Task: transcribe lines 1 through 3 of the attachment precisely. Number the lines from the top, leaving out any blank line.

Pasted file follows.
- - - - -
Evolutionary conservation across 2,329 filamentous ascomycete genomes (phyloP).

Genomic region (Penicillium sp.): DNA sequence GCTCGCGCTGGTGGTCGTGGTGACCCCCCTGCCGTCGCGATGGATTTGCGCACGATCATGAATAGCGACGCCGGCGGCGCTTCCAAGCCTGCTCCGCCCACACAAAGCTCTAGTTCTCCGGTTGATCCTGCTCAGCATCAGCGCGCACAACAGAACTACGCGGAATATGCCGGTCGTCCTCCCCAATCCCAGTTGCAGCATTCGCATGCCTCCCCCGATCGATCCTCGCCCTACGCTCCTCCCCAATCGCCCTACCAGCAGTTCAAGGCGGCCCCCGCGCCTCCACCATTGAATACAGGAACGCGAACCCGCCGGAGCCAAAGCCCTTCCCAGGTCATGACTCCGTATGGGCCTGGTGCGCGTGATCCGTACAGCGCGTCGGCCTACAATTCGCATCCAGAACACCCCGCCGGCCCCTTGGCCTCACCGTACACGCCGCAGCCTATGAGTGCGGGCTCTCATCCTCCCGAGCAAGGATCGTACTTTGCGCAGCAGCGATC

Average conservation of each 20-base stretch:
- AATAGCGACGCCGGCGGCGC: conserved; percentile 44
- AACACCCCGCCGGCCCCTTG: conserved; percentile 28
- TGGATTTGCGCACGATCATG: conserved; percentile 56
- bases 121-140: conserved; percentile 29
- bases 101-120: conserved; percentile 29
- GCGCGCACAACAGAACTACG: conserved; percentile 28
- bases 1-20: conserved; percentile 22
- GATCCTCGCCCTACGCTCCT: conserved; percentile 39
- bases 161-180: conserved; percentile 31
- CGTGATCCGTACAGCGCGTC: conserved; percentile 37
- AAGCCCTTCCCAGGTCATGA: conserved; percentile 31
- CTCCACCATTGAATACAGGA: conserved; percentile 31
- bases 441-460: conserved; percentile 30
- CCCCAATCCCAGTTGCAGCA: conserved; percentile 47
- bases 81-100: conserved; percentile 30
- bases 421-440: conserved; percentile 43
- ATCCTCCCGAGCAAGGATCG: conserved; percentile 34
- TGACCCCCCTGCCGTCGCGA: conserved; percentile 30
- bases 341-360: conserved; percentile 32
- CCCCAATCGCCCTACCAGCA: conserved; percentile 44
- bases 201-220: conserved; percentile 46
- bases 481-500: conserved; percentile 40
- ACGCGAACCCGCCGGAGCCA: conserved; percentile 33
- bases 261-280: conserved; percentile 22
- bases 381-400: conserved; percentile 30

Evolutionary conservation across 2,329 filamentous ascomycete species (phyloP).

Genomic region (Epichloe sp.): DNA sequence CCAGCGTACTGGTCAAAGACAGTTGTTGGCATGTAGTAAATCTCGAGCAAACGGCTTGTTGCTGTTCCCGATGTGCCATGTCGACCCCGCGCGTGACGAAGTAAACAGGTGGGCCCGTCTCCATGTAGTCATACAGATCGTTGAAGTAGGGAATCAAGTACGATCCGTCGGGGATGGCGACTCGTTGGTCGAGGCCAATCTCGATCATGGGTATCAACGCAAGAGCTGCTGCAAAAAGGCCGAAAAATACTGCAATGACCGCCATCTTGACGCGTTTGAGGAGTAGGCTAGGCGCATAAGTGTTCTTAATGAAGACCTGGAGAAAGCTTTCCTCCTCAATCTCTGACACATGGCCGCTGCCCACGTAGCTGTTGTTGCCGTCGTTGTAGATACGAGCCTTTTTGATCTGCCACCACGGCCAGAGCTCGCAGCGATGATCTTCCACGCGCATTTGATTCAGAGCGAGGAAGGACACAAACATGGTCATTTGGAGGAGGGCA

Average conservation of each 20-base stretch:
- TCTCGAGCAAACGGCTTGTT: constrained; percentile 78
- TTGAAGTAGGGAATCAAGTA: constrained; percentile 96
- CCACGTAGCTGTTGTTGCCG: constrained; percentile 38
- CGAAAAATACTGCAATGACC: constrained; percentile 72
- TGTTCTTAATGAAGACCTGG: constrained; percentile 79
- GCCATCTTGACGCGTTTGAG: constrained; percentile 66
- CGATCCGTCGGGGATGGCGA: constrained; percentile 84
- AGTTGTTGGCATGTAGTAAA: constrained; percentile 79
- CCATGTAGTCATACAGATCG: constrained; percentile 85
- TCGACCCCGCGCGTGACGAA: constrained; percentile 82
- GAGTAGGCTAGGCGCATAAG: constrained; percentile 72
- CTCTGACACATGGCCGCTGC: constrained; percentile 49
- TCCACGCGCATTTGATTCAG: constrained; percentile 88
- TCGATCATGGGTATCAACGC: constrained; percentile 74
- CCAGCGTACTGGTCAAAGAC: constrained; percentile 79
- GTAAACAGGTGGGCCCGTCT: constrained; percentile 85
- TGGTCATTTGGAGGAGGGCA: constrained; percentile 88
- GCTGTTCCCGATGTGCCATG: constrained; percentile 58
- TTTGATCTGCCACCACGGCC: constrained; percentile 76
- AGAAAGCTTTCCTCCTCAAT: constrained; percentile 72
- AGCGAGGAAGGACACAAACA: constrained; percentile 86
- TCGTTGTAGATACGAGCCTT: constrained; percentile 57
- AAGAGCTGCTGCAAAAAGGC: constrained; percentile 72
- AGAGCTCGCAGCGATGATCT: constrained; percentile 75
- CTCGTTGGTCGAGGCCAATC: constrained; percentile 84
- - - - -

Evolutionary conservation across 2,329 filamentous ascomycete genomes (phyloP).

Genomic region (Penicillium sp.): DNA sequence GCTCGCGCTGGTGGTCGTGGTGACCCCCCTGCCGTCGCGATGGATTTGCGCACGATCATGAATAGCGACGCCGGCGGCGCTTCCAAGCCTGCTCCGCCCACACAAAGCTCTAGTTCTCCGGTTGATCCTGCTCAGCATCAGCGCGCACAACAGAACTACGCGGAATATGCCGGTCGTCCTCCCCAATCCCAGTTGCAGCATTCGCATGCCTCCCCCGATCGATCCTCGCCCTACGCTCCTCCCCAATCGCCCTACCAGCAGTTCAAGGCGGCCCCCGCGCCTCCACCATTGAATACAGGAACGCGAACCCGCCGGAGCCAAAGCCCTTCCCAGGTCATGACTCCGTATGGGCCTGGTGCGCGTGATCCGTACAGCGCGTCGGCCTACAATTCGCATCCAGAACACCCCGCCGGCCCCTTGGCCTCACCGTACACGCCGCAGCCTATGAGTGCGGGCTCTCATCCTCCCGAGCAAGGATCGTACTTTGCGCAGCAGCGATC

Average conservation of each 20-base stretch: